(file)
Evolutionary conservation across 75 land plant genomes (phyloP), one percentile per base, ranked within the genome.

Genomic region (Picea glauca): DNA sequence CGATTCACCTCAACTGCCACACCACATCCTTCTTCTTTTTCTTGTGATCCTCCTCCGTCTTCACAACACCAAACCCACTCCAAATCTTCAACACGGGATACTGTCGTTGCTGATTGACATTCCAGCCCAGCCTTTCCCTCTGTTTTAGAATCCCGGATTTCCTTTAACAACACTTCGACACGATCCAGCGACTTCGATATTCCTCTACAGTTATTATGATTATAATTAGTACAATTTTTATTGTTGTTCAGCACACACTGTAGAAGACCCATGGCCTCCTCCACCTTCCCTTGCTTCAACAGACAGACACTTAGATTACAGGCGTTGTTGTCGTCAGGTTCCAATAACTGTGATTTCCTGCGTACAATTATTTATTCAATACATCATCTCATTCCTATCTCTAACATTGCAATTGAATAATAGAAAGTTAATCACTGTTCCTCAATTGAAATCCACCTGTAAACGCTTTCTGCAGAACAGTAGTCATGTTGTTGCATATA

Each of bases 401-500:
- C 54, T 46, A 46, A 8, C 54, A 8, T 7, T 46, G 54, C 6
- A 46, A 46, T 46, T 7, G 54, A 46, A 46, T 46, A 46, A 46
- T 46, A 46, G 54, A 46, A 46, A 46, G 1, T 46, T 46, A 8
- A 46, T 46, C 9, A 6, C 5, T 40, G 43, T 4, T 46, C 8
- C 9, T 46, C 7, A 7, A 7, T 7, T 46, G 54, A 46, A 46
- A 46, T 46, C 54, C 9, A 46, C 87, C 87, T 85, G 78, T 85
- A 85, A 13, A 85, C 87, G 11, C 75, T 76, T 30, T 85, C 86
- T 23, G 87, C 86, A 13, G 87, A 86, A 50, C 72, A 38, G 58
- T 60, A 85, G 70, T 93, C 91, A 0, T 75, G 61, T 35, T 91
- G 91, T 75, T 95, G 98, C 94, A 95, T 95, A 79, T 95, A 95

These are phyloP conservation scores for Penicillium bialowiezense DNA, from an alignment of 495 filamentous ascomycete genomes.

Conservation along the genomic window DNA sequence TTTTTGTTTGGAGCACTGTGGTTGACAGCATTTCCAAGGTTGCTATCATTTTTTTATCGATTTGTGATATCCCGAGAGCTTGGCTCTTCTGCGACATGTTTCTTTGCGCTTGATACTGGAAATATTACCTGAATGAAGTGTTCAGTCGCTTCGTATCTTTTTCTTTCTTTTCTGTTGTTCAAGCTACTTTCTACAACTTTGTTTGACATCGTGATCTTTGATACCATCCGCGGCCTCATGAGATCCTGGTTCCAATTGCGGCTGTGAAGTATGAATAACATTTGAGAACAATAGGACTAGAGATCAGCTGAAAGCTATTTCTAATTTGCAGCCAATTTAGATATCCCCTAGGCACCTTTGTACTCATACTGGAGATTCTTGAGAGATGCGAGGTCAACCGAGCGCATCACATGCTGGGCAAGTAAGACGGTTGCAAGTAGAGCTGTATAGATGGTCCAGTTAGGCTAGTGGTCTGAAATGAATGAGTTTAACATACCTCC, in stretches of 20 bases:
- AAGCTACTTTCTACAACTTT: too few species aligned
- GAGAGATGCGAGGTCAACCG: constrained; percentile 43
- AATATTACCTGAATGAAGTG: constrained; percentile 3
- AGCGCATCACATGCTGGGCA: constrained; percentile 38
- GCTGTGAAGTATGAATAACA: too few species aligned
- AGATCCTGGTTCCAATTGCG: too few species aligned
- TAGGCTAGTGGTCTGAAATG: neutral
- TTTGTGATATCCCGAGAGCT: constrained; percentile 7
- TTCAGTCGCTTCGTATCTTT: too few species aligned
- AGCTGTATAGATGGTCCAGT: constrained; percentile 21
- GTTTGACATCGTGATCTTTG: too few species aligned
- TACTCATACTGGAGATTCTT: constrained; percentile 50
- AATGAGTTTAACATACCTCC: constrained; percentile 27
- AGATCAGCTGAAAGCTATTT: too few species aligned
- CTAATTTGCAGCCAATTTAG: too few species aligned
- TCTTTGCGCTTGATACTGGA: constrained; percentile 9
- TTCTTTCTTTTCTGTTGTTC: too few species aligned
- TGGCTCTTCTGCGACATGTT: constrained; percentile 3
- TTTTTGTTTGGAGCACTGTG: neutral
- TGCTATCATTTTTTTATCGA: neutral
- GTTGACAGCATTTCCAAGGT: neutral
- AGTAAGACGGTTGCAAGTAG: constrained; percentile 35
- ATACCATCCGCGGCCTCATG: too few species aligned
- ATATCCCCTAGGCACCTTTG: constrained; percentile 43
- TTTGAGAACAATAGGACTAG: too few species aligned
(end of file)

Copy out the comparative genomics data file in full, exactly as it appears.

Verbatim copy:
Evolutionary conservation across 75 land plant genomes (phyloP), one percentile per base, ranked within the genome.

Genomic region (Picea glauca): DNA sequence CGATTCACCTCAACTGCCACACCACATCCTTCTTCTTTTTCTTGTGATCCTCCTCCGTCTTCACAACACCAAACCCACTCCAAATCTTCAACACGGGATACTGTCGTTGCTGATTGACATTCCAGCCCAGCCTTTCCCTCTGTTTTAGAATCCCGGATTTCCTTTAACAACACTTCGACACGATCCAGCGACTTCGATATTCCTCTACAGTTATTATGATTATAATTAGTACAATTTTTATTGTTGTTCAGCACACACTGTAGAAGACCCATGGCCTCCTCCACCTTCCCTTGCTTCAACAGACAGACACTTAGATTACAGGCGTTGTTGTCGTCAGGTTCCAATAACTGTGATTTCCTGCGTACAATTATTTATTCAATACATCATCTCATTCCTATCTCTAACATTGCAATTGAATAATAGAAAGTTAATCACTGTTCCTCAATTGAAATCCACCTGTAAACGCTTTCTGCAGAACAGTAGTCATGTTGTTGCATATA

Each of bases 401-500:
- C 54, T 46, A 46, A 8, C 54, A 8, T 7, T 46, G 54, C 6
- A 46, A 46, T 46, T 7, G 54, A 46, A 46, T 46, A 46, A 46
- T 46, A 46, G 54, A 46, A 46, A 46, G 1, T 46, T 46, A 8
- A 46, T 46, C 9, A 6, C 5, T 40, G 43, T 4, T 46, C 8
- C 9, T 46, C 7, A 7, A 7, T 7, T 46, G 54, A 46, A 46
- A 46, T 46, C 54, C 9, A 46, C 87, C 87, T 85, G 78, T 85
- A 85, A 13, A 85, C 87, G 11, C 75, T 76, T 30, T 85, C 86
- T 23, G 87, C 86, A 13, G 87, A 86, A 50, C 72, A 38, G 58
- T 60, A 85, G 70, T 93, C 91, A 0, T 75, G 61, T 35, T 91
- G 91, T 75, T 95, G 98, C 94, A 95, T 95, A 79, T 95, A 95

These are phyloP conservation scores for Penicillium bialowiezense DNA, from an alignment of 495 filamentous ascomycete genomes.

Conservation along the genomic window DNA sequence TTTTTGTTTGGAGCACTGTGGTTGACAGCATTTCCAAGGTTGCTATCATTTTTTTATCGATTTGTGATATCCCGAGAGCTTGGCTCTTCTGCGACATGTTTCTTTGCGCTTGATACTGGAAATATTACCTGAATGAAGTGTTCAGTCGCTTCGTATCTTTTTCTTTCTTTTCTGTTGTTCAAGCTACTTTCTACAACTTTGTTTGACATCGTGATCTTTGATACCATCCGCGGCCTCATGAGATCCTGGTTCCAATTGCGGCTGTGAAGTATGAATAACATTTGAGAACAATAGGACTAGAGATCAGCTGAAAGCTATTTCTAATTTGCAGCCAATTTAGATATCCCCTAGGCACCTTTGTACTCATACTGGAGATTCTTGAGAGATGCGAGGTCAACCGAGCGCATCACATGCTGGGCAAGTAAGACGGTTGCAAGTAGAGCTGTATAGATGGTCCAGTTAGGCTAGTGGTCTGAAATGAATGAGTTTAACATACCTCC, in stretches of 20 bases:
- AAGCTACTTTCTACAACTTT: too few species aligned
- GAGAGATGCGAGGTCAACCG: constrained; percentile 43
- AATATTACCTGAATGAAGTG: constrained; percentile 3
- AGCGCATCACATGCTGGGCA: constrained; percentile 38
- GCTGTGAAGTATGAATAACA: too few species aligned
- AGATCCTGGTTCCAATTGCG: too few species aligned
- TAGGCTAGTGGTCTGAAATG: neutral
- TTTGTGATATCCCGAGAGCT: constrained; percentile 7
- TTCAGTCGCTTCGTATCTTT: too few species aligned
- AGCTGTATAGATGGTCCAGT: constrained; percentile 21
- GTTTGACATCGTGATCTTTG: too few species aligned
- TACTCATACTGGAGATTCTT: constrained; percentile 50
- AATGAGTTTAACATACCTCC: constrained; percentile 27
- AGATCAGCTGAAAGCTATTT: too few species aligned
- CTAATTTGCAGCCAATTTAG: too few species aligned
- TCTTTGCGCTTGATACTGGA: constrained; percentile 9
- TTCTTTCTTTTCTGTTGTTC: too few species aligned
- TGGCTCTTCTGCGACATGTT: constrained; percentile 3
- TTTTTGTTTGGAGCACTGTG: neutral
- TGCTATCATTTTTTTATCGA: neutral
- GTTGACAGCATTTCCAAGGT: neutral
- AGTAAGACGGTTGCAAGTAG: constrained; percentile 35
- ATACCATCCGCGGCCTCATG: too few species aligned
- ATATCCCCTAGGCACCTTTG: constrained; percentile 43
- TTTGAGAACAATAGGACTAG: too few species aligned